All in all, it is shown that women of color have a strong attachment to their hair. Not only does hair create identity but it also fosters a sense of pride and love. Although the public standard of beauty broadcasted by the media is closer to European likeness, women of color continue to be themselves and have emerged in a new recent wave of self-acceptance throwing away the forced ideas of beauty and constantly struggling to fight for acceptance in all communities and settings.
Sims, S., Romney, Charles W., Key, Barclay, & Senn, Kurt. (2016). It’s Growing on ’em: Black Hair’s Fight for Social Acceptance, ProQuest Dissertations and Theses.
Opie, T., & Phillips, K. (2015). Hair penalties: The negative influence of Afrocentric hair on ratings of Black women’s dominance and professionalism. Frontiers In Psychology,6, 1311.
Thompson, C. (2009). BLACK WOMEN, BEAUTY, AND HAIR AS A MATTER OF BEING. Womens Studies-An Interdisciplinary Journal, 38(8), 831-856.
Swami, V., Furnham, A., & Joshi, K. (2008). The influence of skin tone, hair length, and hair colour on ratings of women’s physical attractiveness, health and fertility. Scandinavian Journal of Psychology, 49(5), 429-437.
Farley, Yasmine Osir. (2016). An Exploration of the Identity and Career Development of African American Women in Higher Education Leadership: Does Hair Style Make a Difference?, Educational Foundations & Leadership Theses & Dissertations.
Rowe, K., Troutman, Denise, & Williamson, Terrion. (2015). “I Love This Cotton Hair!”: Black Women, Natural Hair, and (re)constructions of Beauty, ProQuest Dissertations and Theses.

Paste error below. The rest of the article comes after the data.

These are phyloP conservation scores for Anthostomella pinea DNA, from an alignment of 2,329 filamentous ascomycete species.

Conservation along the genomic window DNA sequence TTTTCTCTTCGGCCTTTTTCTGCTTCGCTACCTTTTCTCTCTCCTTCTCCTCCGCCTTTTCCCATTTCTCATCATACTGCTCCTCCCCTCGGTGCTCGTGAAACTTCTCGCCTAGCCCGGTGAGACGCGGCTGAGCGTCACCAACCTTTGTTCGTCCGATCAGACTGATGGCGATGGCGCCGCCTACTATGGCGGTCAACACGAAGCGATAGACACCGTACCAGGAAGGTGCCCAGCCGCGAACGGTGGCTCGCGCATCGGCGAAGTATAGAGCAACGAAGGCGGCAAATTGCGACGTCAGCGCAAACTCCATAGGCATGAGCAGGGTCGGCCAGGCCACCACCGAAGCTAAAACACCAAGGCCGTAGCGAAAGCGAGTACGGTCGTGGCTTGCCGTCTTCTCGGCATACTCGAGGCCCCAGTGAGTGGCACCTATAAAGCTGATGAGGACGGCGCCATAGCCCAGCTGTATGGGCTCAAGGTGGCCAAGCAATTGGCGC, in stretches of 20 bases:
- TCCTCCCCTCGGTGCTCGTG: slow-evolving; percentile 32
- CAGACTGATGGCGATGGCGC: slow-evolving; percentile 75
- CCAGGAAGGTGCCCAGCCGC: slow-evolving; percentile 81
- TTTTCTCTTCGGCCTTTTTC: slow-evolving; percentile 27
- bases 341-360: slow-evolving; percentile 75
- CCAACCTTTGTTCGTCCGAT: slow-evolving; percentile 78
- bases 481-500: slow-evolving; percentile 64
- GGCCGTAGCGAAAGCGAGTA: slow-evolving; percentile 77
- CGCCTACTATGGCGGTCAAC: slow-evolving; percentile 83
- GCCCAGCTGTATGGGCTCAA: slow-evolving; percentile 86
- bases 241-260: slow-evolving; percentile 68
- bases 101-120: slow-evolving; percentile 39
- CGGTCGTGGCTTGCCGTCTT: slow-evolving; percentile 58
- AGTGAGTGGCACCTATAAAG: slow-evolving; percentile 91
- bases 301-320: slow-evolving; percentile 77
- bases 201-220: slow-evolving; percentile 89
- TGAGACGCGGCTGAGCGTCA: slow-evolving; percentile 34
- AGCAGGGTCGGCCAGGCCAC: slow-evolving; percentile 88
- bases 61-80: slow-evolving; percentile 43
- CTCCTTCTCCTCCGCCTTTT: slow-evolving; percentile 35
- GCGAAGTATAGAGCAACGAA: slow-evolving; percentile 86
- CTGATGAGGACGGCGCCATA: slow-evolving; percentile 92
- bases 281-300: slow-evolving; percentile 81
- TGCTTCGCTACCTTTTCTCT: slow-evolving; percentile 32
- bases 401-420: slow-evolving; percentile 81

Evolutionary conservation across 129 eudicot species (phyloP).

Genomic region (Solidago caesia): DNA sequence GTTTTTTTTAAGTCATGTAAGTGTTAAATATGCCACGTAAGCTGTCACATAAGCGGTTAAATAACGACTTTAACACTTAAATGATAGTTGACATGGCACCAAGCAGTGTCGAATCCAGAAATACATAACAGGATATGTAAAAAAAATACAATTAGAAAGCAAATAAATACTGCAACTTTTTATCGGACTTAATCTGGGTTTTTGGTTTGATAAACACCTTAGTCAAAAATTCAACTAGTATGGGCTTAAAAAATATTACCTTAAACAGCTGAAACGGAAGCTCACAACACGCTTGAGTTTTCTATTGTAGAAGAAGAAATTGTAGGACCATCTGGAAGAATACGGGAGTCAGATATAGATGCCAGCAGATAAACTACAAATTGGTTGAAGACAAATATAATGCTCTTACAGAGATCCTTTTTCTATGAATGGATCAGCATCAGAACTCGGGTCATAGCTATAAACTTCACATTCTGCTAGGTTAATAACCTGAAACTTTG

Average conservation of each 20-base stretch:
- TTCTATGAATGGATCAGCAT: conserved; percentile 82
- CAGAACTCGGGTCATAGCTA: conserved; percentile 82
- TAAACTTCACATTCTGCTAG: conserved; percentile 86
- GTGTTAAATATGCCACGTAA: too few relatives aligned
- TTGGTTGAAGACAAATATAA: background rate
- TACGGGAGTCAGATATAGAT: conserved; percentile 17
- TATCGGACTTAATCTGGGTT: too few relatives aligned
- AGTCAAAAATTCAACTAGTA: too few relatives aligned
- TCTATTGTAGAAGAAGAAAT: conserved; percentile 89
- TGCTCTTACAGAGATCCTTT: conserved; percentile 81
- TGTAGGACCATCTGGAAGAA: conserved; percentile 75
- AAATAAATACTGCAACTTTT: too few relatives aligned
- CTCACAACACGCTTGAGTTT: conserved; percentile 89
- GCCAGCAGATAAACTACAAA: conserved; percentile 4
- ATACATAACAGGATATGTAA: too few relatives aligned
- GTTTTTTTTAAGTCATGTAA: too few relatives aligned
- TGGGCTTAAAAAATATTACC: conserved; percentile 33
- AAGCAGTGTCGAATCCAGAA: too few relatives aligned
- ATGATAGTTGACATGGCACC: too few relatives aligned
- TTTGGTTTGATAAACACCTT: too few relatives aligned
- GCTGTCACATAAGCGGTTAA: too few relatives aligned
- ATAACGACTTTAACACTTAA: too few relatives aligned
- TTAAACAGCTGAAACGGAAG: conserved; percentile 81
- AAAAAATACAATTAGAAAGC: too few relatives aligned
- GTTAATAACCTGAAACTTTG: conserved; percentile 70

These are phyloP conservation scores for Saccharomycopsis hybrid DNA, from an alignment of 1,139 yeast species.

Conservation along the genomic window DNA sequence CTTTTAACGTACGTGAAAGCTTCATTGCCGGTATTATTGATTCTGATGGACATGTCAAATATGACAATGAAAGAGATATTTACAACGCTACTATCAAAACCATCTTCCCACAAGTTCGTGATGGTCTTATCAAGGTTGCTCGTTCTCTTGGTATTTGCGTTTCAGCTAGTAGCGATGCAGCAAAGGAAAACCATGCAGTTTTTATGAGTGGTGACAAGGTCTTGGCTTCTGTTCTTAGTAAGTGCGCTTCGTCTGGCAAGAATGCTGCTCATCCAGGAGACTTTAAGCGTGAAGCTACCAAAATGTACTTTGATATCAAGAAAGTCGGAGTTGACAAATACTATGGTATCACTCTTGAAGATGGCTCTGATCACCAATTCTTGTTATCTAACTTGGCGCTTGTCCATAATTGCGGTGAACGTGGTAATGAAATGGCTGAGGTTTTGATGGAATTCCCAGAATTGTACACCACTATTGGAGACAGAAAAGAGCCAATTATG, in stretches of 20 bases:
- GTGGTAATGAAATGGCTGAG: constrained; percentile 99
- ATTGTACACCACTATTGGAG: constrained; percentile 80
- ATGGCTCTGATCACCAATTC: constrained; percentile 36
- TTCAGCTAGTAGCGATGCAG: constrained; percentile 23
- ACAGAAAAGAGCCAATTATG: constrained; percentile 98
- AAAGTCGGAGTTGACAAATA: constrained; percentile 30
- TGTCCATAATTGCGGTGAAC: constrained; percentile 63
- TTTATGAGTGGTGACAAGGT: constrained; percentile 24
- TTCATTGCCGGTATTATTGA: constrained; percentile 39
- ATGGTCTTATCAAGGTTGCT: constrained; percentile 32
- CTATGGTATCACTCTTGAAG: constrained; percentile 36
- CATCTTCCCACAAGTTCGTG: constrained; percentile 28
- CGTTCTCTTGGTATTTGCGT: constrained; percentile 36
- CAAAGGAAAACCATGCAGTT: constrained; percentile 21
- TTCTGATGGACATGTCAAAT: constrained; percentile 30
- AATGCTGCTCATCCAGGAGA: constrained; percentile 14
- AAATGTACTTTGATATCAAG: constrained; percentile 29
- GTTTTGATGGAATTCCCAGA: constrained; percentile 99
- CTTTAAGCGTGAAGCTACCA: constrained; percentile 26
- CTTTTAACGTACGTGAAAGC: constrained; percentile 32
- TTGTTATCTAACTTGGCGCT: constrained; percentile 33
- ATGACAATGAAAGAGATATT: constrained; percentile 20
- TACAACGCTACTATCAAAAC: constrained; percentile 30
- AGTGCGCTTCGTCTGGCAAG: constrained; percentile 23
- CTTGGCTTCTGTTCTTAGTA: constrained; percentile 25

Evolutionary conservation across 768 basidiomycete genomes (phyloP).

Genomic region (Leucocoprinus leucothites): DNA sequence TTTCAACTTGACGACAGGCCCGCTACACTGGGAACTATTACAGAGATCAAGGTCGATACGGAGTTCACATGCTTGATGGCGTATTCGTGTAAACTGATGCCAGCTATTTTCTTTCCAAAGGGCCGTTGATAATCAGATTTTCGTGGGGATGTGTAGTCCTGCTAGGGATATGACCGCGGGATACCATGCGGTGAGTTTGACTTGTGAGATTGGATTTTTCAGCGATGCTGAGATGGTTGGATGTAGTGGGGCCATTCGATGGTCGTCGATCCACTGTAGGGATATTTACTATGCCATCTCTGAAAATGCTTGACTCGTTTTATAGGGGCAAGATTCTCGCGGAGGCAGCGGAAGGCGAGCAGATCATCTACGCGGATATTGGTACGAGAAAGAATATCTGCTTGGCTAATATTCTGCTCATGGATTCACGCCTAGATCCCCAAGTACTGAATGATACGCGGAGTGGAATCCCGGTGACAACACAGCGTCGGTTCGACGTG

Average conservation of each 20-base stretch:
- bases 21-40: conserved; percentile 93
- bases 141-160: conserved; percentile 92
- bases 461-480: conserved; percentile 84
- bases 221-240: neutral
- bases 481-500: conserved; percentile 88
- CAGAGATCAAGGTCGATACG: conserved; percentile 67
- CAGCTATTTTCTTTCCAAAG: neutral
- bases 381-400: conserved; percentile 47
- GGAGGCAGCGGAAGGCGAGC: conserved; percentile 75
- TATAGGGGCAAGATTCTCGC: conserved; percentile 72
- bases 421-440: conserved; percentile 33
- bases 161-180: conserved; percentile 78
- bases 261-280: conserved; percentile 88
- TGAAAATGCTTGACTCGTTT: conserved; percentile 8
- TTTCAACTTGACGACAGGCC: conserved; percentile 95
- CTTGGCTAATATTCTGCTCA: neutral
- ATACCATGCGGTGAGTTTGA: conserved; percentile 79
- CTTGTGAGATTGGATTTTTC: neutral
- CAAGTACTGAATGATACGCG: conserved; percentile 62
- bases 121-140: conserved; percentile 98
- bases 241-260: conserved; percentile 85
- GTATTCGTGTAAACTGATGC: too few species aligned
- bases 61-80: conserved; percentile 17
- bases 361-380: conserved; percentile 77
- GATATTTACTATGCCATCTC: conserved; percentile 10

Wise, L., Palmer, J., Reich, D., Cozier, Y., & Rosenberg, L. (2012). Hair Relaxer Use and Risk of Uterine Leiomyomata in African-American Women. American Journal of Epidemiology, 175(5), 432-440.
Marsh, R. (n.d.). Black Hair (Classical scores library, volume 3).
Odunsi, D., & Morris-Jones, R. (2012). Black hair treatments. British Journal Of Dermatology, 167, 54.
Tanus, A., Oliveira, C., Villarreal, D., Sanchez, F., & Dias, M. (2015). Black women’s hair: The main scalp dermatoses and aesthetic practices in women of African ethnicity. Anais Brasileiros De Dermatologia, 90(4), 450-65.
Anika Williams is a Communications major with a double minor in Marketing and Film. She is interested in film and advertising and hopes to pursue a career with those aspects in the near future. She is very involved on the campus of ODU serving in many roles. She is a Resident Assistant, a mentor, the Vice President of the organization SWL (Success Without Limitations) and also a conversation partner for international students. Additionally, she owns her own business, a hat brand based off of vision under the name NOISIA. She always has a vision and her goal in life is to pursue it, whatever it may be. Words to describe her would be a mentor, leader, organizer, visionary and entrepreneur.